During the 12-month piloting phase that started October 2018, the adapted A4EU prototypes (A4CAT, A4LIG, A4ALPS, A4FIN etc.) are being operationally run (24/7) on the emergency control centres (e.g. Civil Protection) or the institutions in charge of the Pilot Sites. The selected validation Pilot Sites are regions, including cities and rural areas, frequently affected by different hazards. The validation activities consist of the integration of the A4EU platform of products and services in the control centres of operational responders, providing a show-room for the platform and offering the opportunity to integrate and demonstrate third-parts add-on applications. The full evaluation of the platform of products and services in the Pilot Sites employs an independent measure of the benefits of the support that the ANYWHERE developments provide to the emergency operation managers relative to decisions that would have been taken during real events in absence of the ANYWHERE developments. The evaluations are led by the emergency control centres or the institutions in charge of the Pilot Sites and are based upon the feedback of organisations/institutions (~ stakeholders) that for their activities are dependent on the decisions of the emergency control centres.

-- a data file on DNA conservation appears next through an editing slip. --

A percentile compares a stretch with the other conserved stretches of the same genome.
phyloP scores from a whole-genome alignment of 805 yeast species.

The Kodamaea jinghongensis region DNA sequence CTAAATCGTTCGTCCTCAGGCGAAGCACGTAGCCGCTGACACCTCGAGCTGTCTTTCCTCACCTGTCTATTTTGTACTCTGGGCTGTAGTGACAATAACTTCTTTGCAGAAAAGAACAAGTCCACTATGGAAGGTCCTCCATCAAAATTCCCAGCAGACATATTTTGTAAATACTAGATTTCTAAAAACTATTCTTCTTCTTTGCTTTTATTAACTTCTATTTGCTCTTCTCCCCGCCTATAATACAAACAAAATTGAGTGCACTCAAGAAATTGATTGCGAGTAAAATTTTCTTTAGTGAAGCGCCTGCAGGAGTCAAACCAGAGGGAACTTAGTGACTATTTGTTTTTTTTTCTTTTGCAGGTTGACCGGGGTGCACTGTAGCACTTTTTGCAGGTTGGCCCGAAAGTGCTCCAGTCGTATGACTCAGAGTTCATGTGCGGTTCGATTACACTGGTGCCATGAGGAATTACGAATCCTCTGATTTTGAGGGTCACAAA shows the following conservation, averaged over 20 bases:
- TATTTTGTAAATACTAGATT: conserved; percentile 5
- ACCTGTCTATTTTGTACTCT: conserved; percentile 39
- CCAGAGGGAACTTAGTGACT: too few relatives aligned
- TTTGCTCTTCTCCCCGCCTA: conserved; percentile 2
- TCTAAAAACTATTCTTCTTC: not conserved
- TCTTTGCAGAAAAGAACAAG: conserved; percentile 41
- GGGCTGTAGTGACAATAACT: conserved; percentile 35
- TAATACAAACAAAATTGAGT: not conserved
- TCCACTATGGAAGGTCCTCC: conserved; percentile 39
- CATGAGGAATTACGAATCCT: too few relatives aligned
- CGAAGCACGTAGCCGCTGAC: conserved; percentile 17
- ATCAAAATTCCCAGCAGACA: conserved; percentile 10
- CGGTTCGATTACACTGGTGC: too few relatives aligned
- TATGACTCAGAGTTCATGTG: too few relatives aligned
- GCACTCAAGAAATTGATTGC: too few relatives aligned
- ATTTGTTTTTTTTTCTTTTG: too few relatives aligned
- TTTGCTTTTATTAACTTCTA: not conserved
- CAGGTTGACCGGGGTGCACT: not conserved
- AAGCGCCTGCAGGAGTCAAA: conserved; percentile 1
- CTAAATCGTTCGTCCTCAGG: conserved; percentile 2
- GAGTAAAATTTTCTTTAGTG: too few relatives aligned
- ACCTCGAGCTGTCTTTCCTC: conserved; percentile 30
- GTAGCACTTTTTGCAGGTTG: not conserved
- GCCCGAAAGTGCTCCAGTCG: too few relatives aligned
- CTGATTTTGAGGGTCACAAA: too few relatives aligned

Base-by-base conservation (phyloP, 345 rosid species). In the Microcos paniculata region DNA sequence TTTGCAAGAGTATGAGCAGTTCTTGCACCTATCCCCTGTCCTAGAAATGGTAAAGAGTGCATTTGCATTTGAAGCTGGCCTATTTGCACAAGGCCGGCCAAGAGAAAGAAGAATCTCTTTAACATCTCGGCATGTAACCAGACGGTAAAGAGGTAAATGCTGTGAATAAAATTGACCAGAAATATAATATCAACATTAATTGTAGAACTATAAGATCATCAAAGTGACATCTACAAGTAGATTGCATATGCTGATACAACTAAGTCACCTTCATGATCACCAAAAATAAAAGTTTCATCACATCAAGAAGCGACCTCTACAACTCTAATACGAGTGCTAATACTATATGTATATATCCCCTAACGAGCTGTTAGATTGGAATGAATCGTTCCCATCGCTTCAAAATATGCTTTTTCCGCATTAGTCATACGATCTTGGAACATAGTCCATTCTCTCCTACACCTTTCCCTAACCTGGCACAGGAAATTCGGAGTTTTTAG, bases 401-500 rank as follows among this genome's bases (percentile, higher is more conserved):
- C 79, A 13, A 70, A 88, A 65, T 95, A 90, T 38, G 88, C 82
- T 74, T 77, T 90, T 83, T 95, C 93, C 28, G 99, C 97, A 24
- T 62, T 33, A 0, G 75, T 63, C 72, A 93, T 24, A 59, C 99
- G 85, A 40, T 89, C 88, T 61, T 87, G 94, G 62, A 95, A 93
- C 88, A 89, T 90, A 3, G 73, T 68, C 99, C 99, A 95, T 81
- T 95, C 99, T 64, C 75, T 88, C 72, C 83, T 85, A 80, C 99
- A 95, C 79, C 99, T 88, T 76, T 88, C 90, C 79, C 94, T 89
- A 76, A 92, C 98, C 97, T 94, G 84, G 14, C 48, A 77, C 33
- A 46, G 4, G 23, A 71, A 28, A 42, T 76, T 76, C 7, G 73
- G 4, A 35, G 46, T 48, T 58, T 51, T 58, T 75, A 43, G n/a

To demonstrate and evaluate the ANYWHERE approach for increased self-preparedness and self-protection of the population, four case studies for testing the new technologies and tools are being carried out in selected project Pilot Sites. These include:
- a service for camping sites in flash flood areas (providing warnings for both the camping managers and the campers themselves)
- a service to anticipate the impact of the weather conditions in the schools located in flash flood areas to help the authorities to inform the parents affected to improve their response during weather events causing severe floods
- a service on forecasting disturbances in electricity networks oriented to reduce storm-driven impacts on electricity transmission grids
- a service for logistics platforms of food distribution companies (considered in many countries as priority services to keep running during weather-induced emergencies) in case of snow events in the southern European roads.
Furthermore, a large-scale more broad operational validation of the products and services is being conducted. This includes:
- entire Europe (Pan-European coverage)
- selected areas to explore the potential of adaptation the A4EU platform to the local specificities and protocols (e.g. Spain, Andalusia, Scotland).